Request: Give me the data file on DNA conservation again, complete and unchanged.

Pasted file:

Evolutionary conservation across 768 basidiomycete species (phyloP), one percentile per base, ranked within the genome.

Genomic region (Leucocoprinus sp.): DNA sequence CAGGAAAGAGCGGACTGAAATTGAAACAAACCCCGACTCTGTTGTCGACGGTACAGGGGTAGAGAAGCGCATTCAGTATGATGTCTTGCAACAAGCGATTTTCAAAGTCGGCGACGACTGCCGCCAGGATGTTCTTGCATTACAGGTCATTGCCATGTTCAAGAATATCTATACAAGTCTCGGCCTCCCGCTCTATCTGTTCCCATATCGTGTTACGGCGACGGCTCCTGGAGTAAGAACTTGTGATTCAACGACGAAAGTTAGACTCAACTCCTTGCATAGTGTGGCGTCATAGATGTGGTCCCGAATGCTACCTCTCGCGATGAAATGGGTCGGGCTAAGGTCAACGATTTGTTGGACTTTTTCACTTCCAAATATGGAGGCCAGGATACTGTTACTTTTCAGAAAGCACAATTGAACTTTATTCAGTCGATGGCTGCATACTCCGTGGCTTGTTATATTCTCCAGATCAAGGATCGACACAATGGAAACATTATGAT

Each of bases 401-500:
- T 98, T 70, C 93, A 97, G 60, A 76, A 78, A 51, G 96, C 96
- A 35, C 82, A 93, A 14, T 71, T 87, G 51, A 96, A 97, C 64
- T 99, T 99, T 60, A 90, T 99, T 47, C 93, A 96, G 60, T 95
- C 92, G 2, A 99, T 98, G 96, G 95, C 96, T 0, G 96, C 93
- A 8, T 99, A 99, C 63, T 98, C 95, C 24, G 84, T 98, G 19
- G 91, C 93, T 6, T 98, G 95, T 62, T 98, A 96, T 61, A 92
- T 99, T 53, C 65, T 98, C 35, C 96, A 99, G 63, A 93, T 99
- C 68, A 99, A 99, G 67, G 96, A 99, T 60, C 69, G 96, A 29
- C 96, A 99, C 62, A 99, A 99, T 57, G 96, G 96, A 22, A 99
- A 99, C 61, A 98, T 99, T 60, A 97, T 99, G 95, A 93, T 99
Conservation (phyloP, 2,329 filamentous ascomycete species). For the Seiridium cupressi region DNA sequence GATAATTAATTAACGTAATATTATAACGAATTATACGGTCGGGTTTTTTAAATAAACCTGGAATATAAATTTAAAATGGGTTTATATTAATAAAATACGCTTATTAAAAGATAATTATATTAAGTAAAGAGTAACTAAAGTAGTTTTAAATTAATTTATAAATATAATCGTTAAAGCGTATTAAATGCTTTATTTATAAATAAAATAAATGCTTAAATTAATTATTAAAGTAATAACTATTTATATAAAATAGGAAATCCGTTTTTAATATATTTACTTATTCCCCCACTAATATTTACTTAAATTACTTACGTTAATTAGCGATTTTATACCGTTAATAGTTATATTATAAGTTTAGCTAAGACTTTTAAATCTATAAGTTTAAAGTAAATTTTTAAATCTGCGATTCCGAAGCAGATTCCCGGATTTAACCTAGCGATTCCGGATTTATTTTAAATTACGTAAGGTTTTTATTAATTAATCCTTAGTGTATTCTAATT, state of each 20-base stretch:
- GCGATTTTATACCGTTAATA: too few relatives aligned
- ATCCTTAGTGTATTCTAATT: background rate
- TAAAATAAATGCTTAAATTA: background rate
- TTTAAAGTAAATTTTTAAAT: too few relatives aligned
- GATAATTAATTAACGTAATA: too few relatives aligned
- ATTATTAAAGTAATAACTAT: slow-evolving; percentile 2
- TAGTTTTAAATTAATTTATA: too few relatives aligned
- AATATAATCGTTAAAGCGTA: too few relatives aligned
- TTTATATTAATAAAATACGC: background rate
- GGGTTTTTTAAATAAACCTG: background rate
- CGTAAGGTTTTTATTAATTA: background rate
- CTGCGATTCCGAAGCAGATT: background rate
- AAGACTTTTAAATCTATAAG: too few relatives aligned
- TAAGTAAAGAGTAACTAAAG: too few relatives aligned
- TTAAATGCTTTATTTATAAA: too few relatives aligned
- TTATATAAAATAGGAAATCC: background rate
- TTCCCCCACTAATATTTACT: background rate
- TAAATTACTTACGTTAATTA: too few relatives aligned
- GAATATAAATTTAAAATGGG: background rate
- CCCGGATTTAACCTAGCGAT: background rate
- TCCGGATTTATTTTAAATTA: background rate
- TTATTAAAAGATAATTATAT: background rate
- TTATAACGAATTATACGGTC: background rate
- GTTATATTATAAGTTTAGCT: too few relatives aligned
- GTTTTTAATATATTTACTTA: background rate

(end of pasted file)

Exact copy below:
Evolutionary conservation across 768 basidiomycete species (phyloP), one percentile per base, ranked within the genome.

Genomic region (Leucocoprinus sp.): DNA sequence CAGGAAAGAGCGGACTGAAATTGAAACAAACCCCGACTCTGTTGTCGACGGTACAGGGGTAGAGAAGCGCATTCAGTATGATGTCTTGCAACAAGCGATTTTCAAAGTCGGCGACGACTGCCGCCAGGATGTTCTTGCATTACAGGTCATTGCCATGTTCAAGAATATCTATACAAGTCTCGGCCTCCCGCTCTATCTGTTCCCATATCGTGTTACGGCGACGGCTCCTGGAGTAAGAACTTGTGATTCAACGACGAAAGTTAGACTCAACTCCTTGCATAGTGTGGCGTCATAGATGTGGTCCCGAATGCTACCTCTCGCGATGAAATGGGTCGGGCTAAGGTCAACGATTTGTTGGACTTTTTCACTTCCAAATATGGAGGCCAGGATACTGTTACTTTTCAGAAAGCACAATTGAACTTTATTCAGTCGATGGCTGCATACTCCGTGGCTTGTTATATTCTCCAGATCAAGGATCGACACAATGGAAACATTATGAT

Each of bases 401-500:
- T 98, T 70, C 93, A 97, G 60, A 76, A 78, A 51, G 96, C 96
- A 35, C 82, A 93, A 14, T 71, T 87, G 51, A 96, A 97, C 64
- T 99, T 99, T 60, A 90, T 99, T 47, C 93, A 96, G 60, T 95
- C 92, G 2, A 99, T 98, G 96, G 95, C 96, T 0, G 96, C 93
- A 8, T 99, A 99, C 63, T 98, C 95, C 24, G 84, T 98, G 19
- G 91, C 93, T 6, T 98, G 95, T 62, T 98, A 96, T 61, A 92
- T 99, T 53, C 65, T 98, C 35, C 96, A 99, G 63, A 93, T 99
- C 68, A 99, A 99, G 67, G 96, A 99, T 60, C 69, G 96, A 29
- C 96, A 99, C 62, A 99, A 99, T 57, G 96, G 96, A 22, A 99
- A 99, C 61, A 98, T 99, T 60, A 97, T 99, G 95, A 93, T 99
Conservation (phyloP, 2,329 filamentous ascomycete species). For the Seiridium cupressi region DNA sequence GATAATTAATTAACGTAATATTATAACGAATTATACGGTCGGGTTTTTTAAATAAACCTGGAATATAAATTTAAAATGGGTTTATATTAATAAAATACGCTTATTAAAAGATAATTATATTAAGTAAAGAGTAACTAAAGTAGTTTTAAATTAATTTATAAATATAATCGTTAAAGCGTATTAAATGCTTTATTTATAAATAAAATAAATGCTTAAATTAATTATTAAAGTAATAACTATTTATATAAAATAGGAAATCCGTTTTTAATATATTTACTTATTCCCCCACTAATATTTACTTAAATTACTTACGTTAATTAGCGATTTTATACCGTTAATAGTTATATTATAAGTTTAGCTAAGACTTTTAAATCTATAAGTTTAAAGTAAATTTTTAAATCTGCGATTCCGAAGCAGATTCCCGGATTTAACCTAGCGATTCCGGATTTATTTTAAATTACGTAAGGTTTTTATTAATTAATCCTTAGTGTATTCTAATT, state of each 20-base stretch:
- GCGATTTTATACCGTTAATA: too few relatives aligned
- ATCCTTAGTGTATTCTAATT: background rate
- TAAAATAAATGCTTAAATTA: background rate
- TTTAAAGTAAATTTTTAAAT: too few relatives aligned
- GATAATTAATTAACGTAATA: too few relatives aligned
- ATTATTAAAGTAATAACTAT: slow-evolving; percentile 2
- TAGTTTTAAATTAATTTATA: too few relatives aligned
- AATATAATCGTTAAAGCGTA: too few relatives aligned
- TTTATATTAATAAAATACGC: background rate
- GGGTTTTTTAAATAAACCTG: background rate
- CGTAAGGTTTTTATTAATTA: background rate
- CTGCGATTCCGAAGCAGATT: background rate
- AAGACTTTTAAATCTATAAG: too few relatives aligned
- TAAGTAAAGAGTAACTAAAG: too few relatives aligned
- TTAAATGCTTTATTTATAAA: too few relatives aligned
- TTATATAAAATAGGAAATCC: background rate
- TTCCCCCACTAATATTTACT: background rate
- TAAATTACTTACGTTAATTA: too few relatives aligned
- GAATATAAATTTAAAATGGG: background rate
- CCCGGATTTAACCTAGCGAT: background rate
- TCCGGATTTATTTTAAATTA: background rate
- TTATTAAAAGATAATTATAT: background rate
- TTATAACGAATTATACGGTC: background rate
- GTTATATTATAAGTTTAGCT: too few relatives aligned
- GTTTTTAATATATTTACTTA: background rate